Subsequent to the dismissal, the prosecution located a missing witness and submitted an application for reconsideration to the trial court on June 20, 1978. At the completion of a hearing on this motion, the trial court entered an order denying and overruling the application.
On June 28, 1978, the State of Alabama filed a petition for writ of mandamus in the Court of Criminal Appeals requesting that court to order the trial court to set aside its two previous orders and place the case back on the trial docket. The Court of Criminal Appeals issued the writ to the trial court "commanding and requiring him to rescind and hold for naught his orders of May 22, 1978, and June 23, 1978, and to forthwith restore the said case to the trial docket in Jefferson County, Alabama, and set a trial date in the case." We granted certiorari to review the decision of the Court of Criminal Appeals, 369 So.2d 32.
Mandamus is an extraordinary remedy and will lie to compel the exercise of discretion, but not to compel its exercise in a particular manner except where there is an abuse of discretion. East v. Todd, 284 Ala. 495, 226 So.2d 153 (1969); Ex parte Morrow, 259 Ala. 250, 66 So.2d 130 (1953). Mandamus is also proper to compel the court to perform ministerial duties and to entertain jurisdiction, Tanner v. Dobbins, 251 Ala. 392, 37 So.2d 520 (1948); however, it does not lie to review the proceedings of an inferior court on the ground that they were erroneous, State ex rel. Pinney v. Williams, 69 Ala. 311 (1881). Nor is mandamus a substitute for appeal. Ex parte McElroy, 241 Ala. 554, 4 So.2d 437 (1941).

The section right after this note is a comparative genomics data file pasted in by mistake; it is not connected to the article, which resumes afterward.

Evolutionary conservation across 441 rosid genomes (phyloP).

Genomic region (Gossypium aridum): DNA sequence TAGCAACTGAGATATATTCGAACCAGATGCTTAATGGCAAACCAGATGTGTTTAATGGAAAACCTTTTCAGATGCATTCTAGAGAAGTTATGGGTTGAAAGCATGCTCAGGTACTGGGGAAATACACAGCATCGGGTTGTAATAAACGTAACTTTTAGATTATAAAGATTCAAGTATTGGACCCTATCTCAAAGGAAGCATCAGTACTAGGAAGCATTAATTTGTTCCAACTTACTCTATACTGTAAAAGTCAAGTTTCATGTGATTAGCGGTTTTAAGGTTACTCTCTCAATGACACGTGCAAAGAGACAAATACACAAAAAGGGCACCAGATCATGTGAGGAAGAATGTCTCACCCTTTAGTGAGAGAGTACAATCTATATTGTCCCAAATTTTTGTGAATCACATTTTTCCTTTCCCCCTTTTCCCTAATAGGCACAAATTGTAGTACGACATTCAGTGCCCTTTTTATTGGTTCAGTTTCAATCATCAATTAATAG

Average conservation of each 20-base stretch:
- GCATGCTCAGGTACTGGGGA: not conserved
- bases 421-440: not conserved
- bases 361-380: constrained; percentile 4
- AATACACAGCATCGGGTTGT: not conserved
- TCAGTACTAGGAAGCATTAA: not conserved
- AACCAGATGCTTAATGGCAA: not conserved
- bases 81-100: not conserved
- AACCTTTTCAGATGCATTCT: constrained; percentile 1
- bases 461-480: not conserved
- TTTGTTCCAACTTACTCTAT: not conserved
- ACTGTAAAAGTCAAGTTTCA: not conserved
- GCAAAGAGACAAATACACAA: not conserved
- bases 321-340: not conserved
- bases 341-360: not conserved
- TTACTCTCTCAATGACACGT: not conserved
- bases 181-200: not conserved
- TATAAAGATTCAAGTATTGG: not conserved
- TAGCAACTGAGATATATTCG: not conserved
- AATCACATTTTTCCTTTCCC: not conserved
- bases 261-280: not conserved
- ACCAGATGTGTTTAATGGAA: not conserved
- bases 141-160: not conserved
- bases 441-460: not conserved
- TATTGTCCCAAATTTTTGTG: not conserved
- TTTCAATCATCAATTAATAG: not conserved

In the instant case, after the fifth circuit's reversal of the conviction, trial was rescheduled for May 22, 1978, on which date petitioner's motion to dismiss was granted at the conclusion of a hearing. The trial court subsequently proceeded with another full hearing upon application of the State. In both instances the court conducted extensive hearings including a review of the original trial transcript. Therefore, this is not a case where the trial court refused to entertain jurisdiction or to hear and decide the matter. Nor can we say that the trial court's ruling was so arbitrary and capricious as to amount to an abuse of discretion.